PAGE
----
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Weekend Reads: Surveys of history and literature

"Weekend Reads: Surveys of history and literature" Continued...

Originally, Hitler led the Nazi-Sozi party—in English, the “National Socialist” party. Yet the Sozi part was quickly dropped, because Hitler was a nationalist, and he led Germany to be nationalist, too. Lukacs argues passionately that people, not abstract forces, create history. (Thus, he also draws compelling sketches of the great leaders of the last hundred years.) Material circumstances yield to ideological convictions (sorry, Marx), and in the 20th century, the most powerful of these convictions was nationalism. Nationalism is not patriotism. Patriotism is love of a place; nationalism is love of a people, married to an inferiority complex. Under the flag of “national self-determination,” it has done a great deal of mischief over the last century—and unless mankind’s convictions change, it will continue to wreak havoc in the next. But Lukacs offers the antidote: submitting to your human limitations. To do so is true freedom.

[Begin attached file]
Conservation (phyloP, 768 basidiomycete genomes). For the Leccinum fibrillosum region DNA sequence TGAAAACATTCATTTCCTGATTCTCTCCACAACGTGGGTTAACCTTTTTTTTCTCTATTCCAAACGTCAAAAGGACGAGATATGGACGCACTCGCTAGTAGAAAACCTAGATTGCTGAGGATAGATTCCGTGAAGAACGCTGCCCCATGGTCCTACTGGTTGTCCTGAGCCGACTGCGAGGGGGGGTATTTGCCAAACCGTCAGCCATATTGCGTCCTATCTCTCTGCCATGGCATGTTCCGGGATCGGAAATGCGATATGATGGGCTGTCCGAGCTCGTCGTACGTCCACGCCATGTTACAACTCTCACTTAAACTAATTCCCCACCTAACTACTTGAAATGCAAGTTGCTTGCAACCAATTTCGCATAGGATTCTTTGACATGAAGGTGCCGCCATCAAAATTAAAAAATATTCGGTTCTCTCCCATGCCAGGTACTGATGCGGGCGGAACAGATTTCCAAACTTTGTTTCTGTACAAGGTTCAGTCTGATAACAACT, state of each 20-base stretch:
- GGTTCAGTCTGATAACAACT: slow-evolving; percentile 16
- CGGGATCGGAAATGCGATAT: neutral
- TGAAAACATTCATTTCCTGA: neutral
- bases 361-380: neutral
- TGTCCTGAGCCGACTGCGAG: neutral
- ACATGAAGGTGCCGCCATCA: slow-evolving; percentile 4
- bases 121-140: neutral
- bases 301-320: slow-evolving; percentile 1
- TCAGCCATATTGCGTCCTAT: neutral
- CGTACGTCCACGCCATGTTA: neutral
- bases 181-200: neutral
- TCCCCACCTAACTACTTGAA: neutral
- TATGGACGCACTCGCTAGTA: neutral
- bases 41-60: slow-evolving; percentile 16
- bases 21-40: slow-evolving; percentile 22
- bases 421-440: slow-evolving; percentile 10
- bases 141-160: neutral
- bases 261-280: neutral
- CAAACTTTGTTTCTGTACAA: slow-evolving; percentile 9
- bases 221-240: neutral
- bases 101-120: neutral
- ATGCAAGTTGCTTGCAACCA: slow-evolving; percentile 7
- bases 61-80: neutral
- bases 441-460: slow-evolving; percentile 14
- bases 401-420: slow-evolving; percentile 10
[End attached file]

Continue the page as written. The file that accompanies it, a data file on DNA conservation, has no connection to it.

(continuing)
Caleb Nelson
Caleb Nelson

Caleb grew up on a ranch in northern Colorado and is currently pursuing ordination in the Presbyterian Church in America. He lives in Greenville, S.C.


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